At a press conference held Thursday afternoon, four of the leaders of the House and Senate Armed Services Committees announced the completion of the compromise version of the National Defense Authorization Act (NDAA) for Fiscal Year 2013.
One controversial portion of the NDAA bill passed by the Senate on December 4 didn’t make the cut, however, after the conference committee’s negotiations: the Feinstein-Lee Amendment (passed by the Senate 67-29) — which its authors said would have protected American citizens from indefinite detention.
A resolution sponsored by retiring Representatives Ron Paul (R-Texas) and Dennis Kucinich (D-Ohio) requiring Attorney General Eric Holder to release all information related to President Obama’s death-by-drone program has failed to pass committee.
In a move that analysts said put the U.S. government even closer to overt military intervention in Syria and potentially a broader regional war, the Obama administration and the German government announced the deployment of missiles and more American troops along the Syrian border — this time in Turkey. While lawmakers in Germany voted in favor of the effort, Obama, as has become typical, did not bother to obtain approval from Congress as required by the Constitution.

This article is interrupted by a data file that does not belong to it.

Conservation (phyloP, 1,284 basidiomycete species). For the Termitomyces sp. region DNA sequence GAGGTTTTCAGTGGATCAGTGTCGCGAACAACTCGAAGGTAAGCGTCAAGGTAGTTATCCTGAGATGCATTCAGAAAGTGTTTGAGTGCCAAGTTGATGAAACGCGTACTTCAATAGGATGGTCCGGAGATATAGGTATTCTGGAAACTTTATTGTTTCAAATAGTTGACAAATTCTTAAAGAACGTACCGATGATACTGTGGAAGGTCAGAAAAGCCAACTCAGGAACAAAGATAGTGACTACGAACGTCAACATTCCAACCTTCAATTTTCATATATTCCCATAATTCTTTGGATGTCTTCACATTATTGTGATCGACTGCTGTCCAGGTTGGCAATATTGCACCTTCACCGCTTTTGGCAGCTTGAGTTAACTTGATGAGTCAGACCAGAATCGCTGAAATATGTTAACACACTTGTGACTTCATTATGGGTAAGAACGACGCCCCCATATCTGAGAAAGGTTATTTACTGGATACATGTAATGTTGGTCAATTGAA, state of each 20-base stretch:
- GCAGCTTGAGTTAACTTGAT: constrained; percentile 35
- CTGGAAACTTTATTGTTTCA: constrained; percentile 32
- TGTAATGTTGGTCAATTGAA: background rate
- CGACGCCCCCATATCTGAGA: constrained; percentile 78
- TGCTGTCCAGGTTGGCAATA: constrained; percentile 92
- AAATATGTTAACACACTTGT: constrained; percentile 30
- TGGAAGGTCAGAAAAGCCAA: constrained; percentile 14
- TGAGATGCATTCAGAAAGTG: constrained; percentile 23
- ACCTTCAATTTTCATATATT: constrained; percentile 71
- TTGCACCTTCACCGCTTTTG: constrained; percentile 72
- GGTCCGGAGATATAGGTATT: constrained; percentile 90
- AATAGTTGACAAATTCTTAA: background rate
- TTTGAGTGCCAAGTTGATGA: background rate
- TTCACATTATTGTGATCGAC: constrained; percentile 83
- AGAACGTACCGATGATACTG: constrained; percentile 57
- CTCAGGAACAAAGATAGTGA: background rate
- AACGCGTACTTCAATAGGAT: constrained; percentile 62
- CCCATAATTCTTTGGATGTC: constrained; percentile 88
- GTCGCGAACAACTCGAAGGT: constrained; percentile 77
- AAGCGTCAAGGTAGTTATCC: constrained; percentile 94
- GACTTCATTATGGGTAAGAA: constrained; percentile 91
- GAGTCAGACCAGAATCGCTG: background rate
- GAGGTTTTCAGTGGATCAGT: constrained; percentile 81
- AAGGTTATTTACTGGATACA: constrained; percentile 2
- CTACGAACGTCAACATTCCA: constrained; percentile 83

The United States will send two batteries of Patriot missiles and 400 troops to undisclosed locations in Turkey to defend against potential Syrian missile attacks, a Department of Defense spokesman announced Friday.
The battle over the non-nomination of Susan Rice is over, but battles over the September 11 attack in Benghazi will continue, following the U.N. ambassador's announcement that she was withdrawing from consideration for the nomination to succeed Hillary Clinton as Secretary of State.
Lawyers for a group of journalists challenging the indefinite detention provisions of the Fiscal Year 2012 National Defense Authorization Act (NDAA) filed an “Emergency Application” with the U.S. Supreme Court on Wednesday. The motion asks the high court to set aside an appeals court’s stay of the favorable injunction against the NDAA obtained by the journalists/activists turned plaintiffs on September 12.
Despite decades of Nelson Mandela denying that he was an official member of the South African Communist Party (SACP) during his Soviet-backed war on the Apartheid government, evidence uncovered recently by British historian Stephen Ellis shows otherwise. The new research confirmed that not only was the African National Congress (ANC) leader a member of the SACP, he may have actually been a senior official working with the party’s Central Committee.